Why Do Some American States Have a Stronger Culture of Honor Than Others?

Cultures of honor exist all around the world, but probably the main source of the ideology of honor in the United States comes from Scottish immigrants who came over in large numbers during the early to mid-1700s, bringing with them the beliefs and values that they had incubated in the Scottish lowlands over the course of about 1,000 years.

When they arrived in the United States, they came to be known as the “Scotch-Irish,” and they ended up settling largely in the Appalachians down into the deep South, and later into the West. As they settled these areas, their honor-based beliefs and values had a profound influence on the culture of these regions that remains to this day, even though the ethnic identity of the Scotch-Irish has mostly faded from people’s consciousness. Because of this cultural influence, some social scientists refer to states in the South and West as “honor states,” and these honor states exhibit a host of behavioral (e.g., argument-based homicide), attitudinal (e.g., preferences regarding the death penalty), and governmental (e.g., laws concerning self-defense) differences from non-honor states.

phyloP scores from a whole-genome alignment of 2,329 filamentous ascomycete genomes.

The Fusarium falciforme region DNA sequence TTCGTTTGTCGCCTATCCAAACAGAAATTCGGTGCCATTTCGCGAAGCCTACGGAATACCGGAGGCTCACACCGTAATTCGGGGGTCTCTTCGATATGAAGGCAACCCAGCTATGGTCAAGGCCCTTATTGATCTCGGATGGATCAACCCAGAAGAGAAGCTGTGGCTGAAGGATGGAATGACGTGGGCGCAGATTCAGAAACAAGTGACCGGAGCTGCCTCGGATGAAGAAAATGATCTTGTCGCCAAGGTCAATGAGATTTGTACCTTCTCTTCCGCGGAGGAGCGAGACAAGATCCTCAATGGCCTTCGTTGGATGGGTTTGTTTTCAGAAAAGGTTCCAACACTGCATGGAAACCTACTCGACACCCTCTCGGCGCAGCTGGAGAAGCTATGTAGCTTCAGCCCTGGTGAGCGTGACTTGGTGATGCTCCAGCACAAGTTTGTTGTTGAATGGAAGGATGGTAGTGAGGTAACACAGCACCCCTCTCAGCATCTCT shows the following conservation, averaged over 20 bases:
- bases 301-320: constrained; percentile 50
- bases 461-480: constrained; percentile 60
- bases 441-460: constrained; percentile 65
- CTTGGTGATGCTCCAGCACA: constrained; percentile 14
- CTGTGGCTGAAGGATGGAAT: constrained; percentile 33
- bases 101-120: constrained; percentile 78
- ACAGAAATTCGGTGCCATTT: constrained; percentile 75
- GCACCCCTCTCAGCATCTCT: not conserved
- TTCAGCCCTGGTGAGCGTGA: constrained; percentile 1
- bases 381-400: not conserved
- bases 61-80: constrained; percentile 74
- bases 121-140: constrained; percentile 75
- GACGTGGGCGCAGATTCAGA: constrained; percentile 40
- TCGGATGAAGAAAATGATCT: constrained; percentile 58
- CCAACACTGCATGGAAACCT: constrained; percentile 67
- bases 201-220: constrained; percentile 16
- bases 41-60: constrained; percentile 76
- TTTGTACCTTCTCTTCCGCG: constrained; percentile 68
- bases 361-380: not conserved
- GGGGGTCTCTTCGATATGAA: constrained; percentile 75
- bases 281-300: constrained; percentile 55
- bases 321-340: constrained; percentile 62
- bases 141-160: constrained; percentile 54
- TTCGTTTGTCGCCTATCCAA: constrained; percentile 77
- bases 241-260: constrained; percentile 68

Ryan Brown is an associate professor of social psychology at The University of Oklahoma.

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